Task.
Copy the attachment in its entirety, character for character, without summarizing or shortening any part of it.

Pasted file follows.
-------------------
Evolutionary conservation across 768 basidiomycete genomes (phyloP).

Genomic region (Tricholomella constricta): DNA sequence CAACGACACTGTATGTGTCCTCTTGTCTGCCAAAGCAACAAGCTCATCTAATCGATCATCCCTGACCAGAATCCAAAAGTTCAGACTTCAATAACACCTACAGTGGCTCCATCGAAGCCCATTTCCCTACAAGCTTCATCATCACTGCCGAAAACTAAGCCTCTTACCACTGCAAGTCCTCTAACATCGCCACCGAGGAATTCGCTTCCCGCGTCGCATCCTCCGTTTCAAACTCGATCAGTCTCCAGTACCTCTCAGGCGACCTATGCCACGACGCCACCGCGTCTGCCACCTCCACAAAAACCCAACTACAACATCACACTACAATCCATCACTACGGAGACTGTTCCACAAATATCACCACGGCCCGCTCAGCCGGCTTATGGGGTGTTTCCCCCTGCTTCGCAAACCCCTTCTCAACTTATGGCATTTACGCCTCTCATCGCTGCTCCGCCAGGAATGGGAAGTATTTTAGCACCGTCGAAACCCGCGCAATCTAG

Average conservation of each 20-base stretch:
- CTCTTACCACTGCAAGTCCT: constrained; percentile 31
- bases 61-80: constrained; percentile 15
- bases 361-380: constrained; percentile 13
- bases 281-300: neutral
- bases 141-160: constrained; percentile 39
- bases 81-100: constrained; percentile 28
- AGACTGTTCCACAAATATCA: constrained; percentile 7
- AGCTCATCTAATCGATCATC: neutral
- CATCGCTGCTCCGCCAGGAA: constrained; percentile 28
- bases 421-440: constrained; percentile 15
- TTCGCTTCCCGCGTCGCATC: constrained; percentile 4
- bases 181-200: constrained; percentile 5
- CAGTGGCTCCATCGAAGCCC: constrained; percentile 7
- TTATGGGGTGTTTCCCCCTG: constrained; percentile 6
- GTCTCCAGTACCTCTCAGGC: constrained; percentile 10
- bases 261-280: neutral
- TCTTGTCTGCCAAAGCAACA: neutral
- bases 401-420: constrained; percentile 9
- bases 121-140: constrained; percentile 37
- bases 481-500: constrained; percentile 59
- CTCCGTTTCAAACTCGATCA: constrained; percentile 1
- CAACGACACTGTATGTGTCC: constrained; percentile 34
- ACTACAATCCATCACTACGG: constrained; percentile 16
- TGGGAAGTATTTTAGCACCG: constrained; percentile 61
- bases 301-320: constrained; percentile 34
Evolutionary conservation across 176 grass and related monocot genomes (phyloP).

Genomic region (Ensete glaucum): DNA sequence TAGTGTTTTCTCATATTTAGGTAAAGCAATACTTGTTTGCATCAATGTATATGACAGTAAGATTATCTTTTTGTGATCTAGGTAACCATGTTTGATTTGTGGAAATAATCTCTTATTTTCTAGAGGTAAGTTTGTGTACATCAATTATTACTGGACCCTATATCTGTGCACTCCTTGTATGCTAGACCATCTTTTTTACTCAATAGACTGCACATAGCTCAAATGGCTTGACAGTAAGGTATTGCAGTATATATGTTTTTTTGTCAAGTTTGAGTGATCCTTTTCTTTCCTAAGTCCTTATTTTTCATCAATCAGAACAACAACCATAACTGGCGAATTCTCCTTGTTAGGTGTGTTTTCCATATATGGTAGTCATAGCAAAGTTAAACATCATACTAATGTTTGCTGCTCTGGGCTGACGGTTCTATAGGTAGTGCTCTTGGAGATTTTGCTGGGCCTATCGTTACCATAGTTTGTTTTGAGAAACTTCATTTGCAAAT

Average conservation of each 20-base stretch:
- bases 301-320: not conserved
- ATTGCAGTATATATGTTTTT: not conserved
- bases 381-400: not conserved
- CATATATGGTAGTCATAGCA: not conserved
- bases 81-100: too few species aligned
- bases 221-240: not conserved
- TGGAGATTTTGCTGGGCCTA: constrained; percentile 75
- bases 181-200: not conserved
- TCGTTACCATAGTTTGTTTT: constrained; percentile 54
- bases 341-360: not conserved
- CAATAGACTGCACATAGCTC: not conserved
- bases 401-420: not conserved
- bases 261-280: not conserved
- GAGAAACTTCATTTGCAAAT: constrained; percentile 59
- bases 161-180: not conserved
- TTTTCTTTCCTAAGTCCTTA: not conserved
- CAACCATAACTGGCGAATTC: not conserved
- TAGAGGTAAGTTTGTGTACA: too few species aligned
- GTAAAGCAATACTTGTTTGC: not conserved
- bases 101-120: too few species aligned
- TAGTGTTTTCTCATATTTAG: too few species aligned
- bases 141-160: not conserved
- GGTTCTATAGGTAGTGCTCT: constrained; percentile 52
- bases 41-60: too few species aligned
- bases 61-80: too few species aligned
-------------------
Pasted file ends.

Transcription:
Evolutionary conservation across 768 basidiomycete genomes (phyloP).

Genomic region (Tricholomella constricta): DNA sequence CAACGACACTGTATGTGTCCTCTTGTCTGCCAAAGCAACAAGCTCATCTAATCGATCATCCCTGACCAGAATCCAAAAGTTCAGACTTCAATAACACCTACAGTGGCTCCATCGAAGCCCATTTCCCTACAAGCTTCATCATCACTGCCGAAAACTAAGCCTCTTACCACTGCAAGTCCTCTAACATCGCCACCGAGGAATTCGCTTCCCGCGTCGCATCCTCCGTTTCAAACTCGATCAGTCTCCAGTACCTCTCAGGCGACCTATGCCACGACGCCACCGCGTCTGCCACCTCCACAAAAACCCAACTACAACATCACACTACAATCCATCACTACGGAGACTGTTCCACAAATATCACCACGGCCCGCTCAGCCGGCTTATGGGGTGTTTCCCCCTGCTTCGCAAACCCCTTCTCAACTTATGGCATTTACGCCTCTCATCGCTGCTCCGCCAGGAATGGGAAGTATTTTAGCACCGTCGAAACCCGCGCAATCTAG

Average conservation of each 20-base stretch:
- CTCTTACCACTGCAAGTCCT: constrained; percentile 31
- bases 61-80: constrained; percentile 15
- bases 361-380: constrained; percentile 13
- bases 281-300: neutral
- bases 141-160: constrained; percentile 39
- bases 81-100: constrained; percentile 28
- AGACTGTTCCACAAATATCA: constrained; percentile 7
- AGCTCATCTAATCGATCATC: neutral
- CATCGCTGCTCCGCCAGGAA: constrained; percentile 28
- bases 421-440: constrained; percentile 15
- TTCGCTTCCCGCGTCGCATC: constrained; percentile 4
- bases 181-200: constrained; percentile 5
- CAGTGGCTCCATCGAAGCCC: constrained; percentile 7
- TTATGGGGTGTTTCCCCCTG: constrained; percentile 6
- GTCTCCAGTACCTCTCAGGC: constrained; percentile 10
- bases 261-280: neutral
- TCTTGTCTGCCAAAGCAACA: neutral
- bases 401-420: constrained; percentile 9
- bases 121-140: constrained; percentile 37
- bases 481-500: constrained; percentile 59
- CTCCGTTTCAAACTCGATCA: constrained; percentile 1
- CAACGACACTGTATGTGTCC: constrained; percentile 34
- ACTACAATCCATCACTACGG: constrained; percentile 16
- TGGGAAGTATTTTAGCACCG: constrained; percentile 61
- bases 301-320: constrained; percentile 34
Evolutionary conservation across 176 grass and related monocot genomes (phyloP).

Genomic region (Ensete glaucum): DNA sequence TAGTGTTTTCTCATATTTAGGTAAAGCAATACTTGTTTGCATCAATGTATATGACAGTAAGATTATCTTTTTGTGATCTAGGTAACCATGTTTGATTTGTGGAAATAATCTCTTATTTTCTAGAGGTAAGTTTGTGTACATCAATTATTACTGGACCCTATATCTGTGCACTCCTTGTATGCTAGACCATCTTTTTTACTCAATAGACTGCACATAGCTCAAATGGCTTGACAGTAAGGTATTGCAGTATATATGTTTTTTTGTCAAGTTTGAGTGATCCTTTTCTTTCCTAAGTCCTTATTTTTCATCAATCAGAACAACAACCATAACTGGCGAATTCTCCTTGTTAGGTGTGTTTTCCATATATGGTAGTCATAGCAAAGTTAAACATCATACTAATGTTTGCTGCTCTGGGCTGACGGTTCTATAGGTAGTGCTCTTGGAGATTTTGCTGGGCCTATCGTTACCATAGTTTGTTTTGAGAAACTTCATTTGCAAAT

Average conservation of each 20-base stretch:
- bases 301-320: not conserved
- ATTGCAGTATATATGTTTTT: not conserved
- bases 381-400: not conserved
- CATATATGGTAGTCATAGCA: not conserved
- bases 81-100: too few species aligned
- bases 221-240: not conserved
- TGGAGATTTTGCTGGGCCTA: constrained; percentile 75
- bases 181-200: not conserved
- TCGTTACCATAGTTTGTTTT: constrained; percentile 54
- bases 341-360: not conserved
- CAATAGACTGCACATAGCTC: not conserved
- bases 401-420: not conserved
- bases 261-280: not conserved
- GAGAAACTTCATTTGCAAAT: constrained; percentile 59
- bases 161-180: not conserved
- TTTTCTTTCCTAAGTCCTTA: not conserved
- CAACCATAACTGGCGAATTC: not conserved
- TAGAGGTAAGTTTGTGTACA: too few species aligned
- GTAAAGCAATACTTGTTTGC: not conserved
- bases 101-120: too few species aligned
- TAGTGTTTTCTCATATTTAG: too few species aligned
- bases 141-160: not conserved
- GGTTCTATAGGTAGTGCTCT: constrained; percentile 52
- bases 41-60: too few species aligned
- bases 61-80: too few species aligned